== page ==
Many disabled people lay at the pool in Bethesda in Jerusalem. This one had been invalid for 38 years. ‘Do you want to get well?’ Jesus asked. ‘Sir, I have no one to help me into the pool when the water is stirred. While I am trying to get in, someone else goes down ahead of me.’ ‘Get up! Pick up your mat and walk’ (John 5: 2-47).

He had been born blind. Jesus spat on the ground, made some mud with the saliva, and put it on the man’s eyes. ‘Go, wash in the pool of Siloam.’ And he did and he was healed (John 9: 1-41).

Healing at a distance

In healing the centurion’s servant, Jesus didn’t have to go near. ‘Lord, my servant is lying at home paralyzed, dreadfully tormented.’ ‘I will come and heal him.’ ‘Lord, I am not worthy that you should come under my roof. But only speak a word, and my servant will be healed.’ And Jesus was astounded at such faith; and Jesus healed the servant not seeing and not touching him (Matthew 8: 5-13, Luke 7: 1-10).

Sitting by the roadside, as Jesus was passing, the two blind men pleaded, ‘Lord, Son of David, have mercy on us!’ ‘What do you want me to do for you?’ ‘Lord, we want our sight.’ And they got their wish (Matthew 9: 27-31).

There was the young daughter of a Syro-Phoenician, and he healed her too (Mark 7: 24-30, Matthew 15: 21-28).

And there was the son of a Royal Official at Cana. ‘Sir, come down before my child dies.’ ‘You may go. Your son will live’ (John 4: 46-54).

Faith is quite necessary

Some people ask for themselves healing; others ask for others. If you yourself are asking for your own miracle of healing, you have to have faith. If it’s your friends asking in your behalf, you don’t have to have faith but they have to. You would have known that by now if you carefully examined the examples of healing I listed above: 'Jesus saw their faith.' 'Your faith has healed you.' It is not Jesus who heals us - he cannot heal without our faith.

If you don't have faith; if your friends don't have enough faith either, who can you turn to?

Mary, Mary not quite contrary

All those miracles here and those I have not mentioned, including that of Lazarus rising from the dead, told me you could be healed by touch or by distance. Healing by laying on of hands had a biblical basis; so did healing by distance.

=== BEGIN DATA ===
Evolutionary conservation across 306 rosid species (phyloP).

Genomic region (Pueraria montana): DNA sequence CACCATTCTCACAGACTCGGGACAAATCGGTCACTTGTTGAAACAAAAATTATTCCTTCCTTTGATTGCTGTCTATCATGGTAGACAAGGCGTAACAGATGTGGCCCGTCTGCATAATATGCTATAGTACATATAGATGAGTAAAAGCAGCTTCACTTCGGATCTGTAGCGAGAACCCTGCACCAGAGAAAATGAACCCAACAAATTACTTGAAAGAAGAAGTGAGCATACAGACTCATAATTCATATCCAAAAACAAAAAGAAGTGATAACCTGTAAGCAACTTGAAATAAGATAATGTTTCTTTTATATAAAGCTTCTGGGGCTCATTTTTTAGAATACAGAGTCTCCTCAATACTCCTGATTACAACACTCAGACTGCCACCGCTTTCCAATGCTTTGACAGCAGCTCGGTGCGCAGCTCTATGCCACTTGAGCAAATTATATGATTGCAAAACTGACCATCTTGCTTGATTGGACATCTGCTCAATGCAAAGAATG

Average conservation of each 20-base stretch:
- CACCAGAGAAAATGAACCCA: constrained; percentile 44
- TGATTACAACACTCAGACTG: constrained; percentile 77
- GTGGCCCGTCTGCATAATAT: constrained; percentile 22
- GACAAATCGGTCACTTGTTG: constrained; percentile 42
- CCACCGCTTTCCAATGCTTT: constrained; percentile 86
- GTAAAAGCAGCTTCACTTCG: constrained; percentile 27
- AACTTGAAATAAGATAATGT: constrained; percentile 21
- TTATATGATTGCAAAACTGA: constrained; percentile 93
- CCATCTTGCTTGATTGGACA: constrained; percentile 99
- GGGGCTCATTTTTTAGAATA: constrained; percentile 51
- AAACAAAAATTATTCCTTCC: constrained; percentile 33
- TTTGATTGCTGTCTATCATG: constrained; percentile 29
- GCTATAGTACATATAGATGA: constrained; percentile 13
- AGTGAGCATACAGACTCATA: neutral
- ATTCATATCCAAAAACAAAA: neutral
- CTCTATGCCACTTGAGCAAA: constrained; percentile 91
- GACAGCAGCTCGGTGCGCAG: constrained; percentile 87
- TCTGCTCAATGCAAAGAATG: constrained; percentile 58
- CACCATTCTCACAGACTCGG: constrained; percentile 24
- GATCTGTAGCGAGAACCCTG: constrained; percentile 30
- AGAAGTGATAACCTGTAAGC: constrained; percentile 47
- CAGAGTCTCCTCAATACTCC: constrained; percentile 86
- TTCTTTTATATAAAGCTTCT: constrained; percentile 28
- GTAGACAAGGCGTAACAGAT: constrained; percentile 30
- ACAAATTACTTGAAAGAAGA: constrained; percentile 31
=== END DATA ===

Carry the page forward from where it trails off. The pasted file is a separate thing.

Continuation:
With God’s love infinite and his power without limit, any request for healing is not the problem: If your faith is sufficient for you, the miracle is yours.

What is the implication of that? If you ask for a miracle and God says No, you don’t have enough faith even if you say you do. Faith is enough for salvation; if you can’t ask for a miracle, your faith is not enough even for salvation. No matter how you define faith.

Looking for miracles beyond healing, I remembered the miracle at the wedding in Cana in Galilee (John 2: 1-11). This was Jesus’ first miracle (forums.catholic.com). Mother Mary had told Jesus that they had run out of wine (original image of Mary 'imploring' by Durer). No more, nada, zilch. Now, wine was of such importance in Palestine; since water was scarce, people drank wine at breakfast and feasts (americanbible.org). In a literary sense, that’s wine becoming water. At first, Jesus had been reluctant to display the power of God in such a public gathering, and then he did it anyway: he literally turned water into wine.

This time, at this point, a thought occurred to me: The mother had asked the son, and the son had obliged the mother. In my off-and-on engagement in the Roman Catholic Charismatic movement since 1991, I have never heard it said that John 2: 1-11 is proof enough, if proof was needed, that you can ask for miracles through Mother Mary! How can Jesus the son refuse Mary the mother? Mary had faith in Jesus as every mother would of his son.

And then of course we go back to your faith: Do you believe enough? Another way of putting that is this: You have to have been a good child to ask Mother Mary. Are you?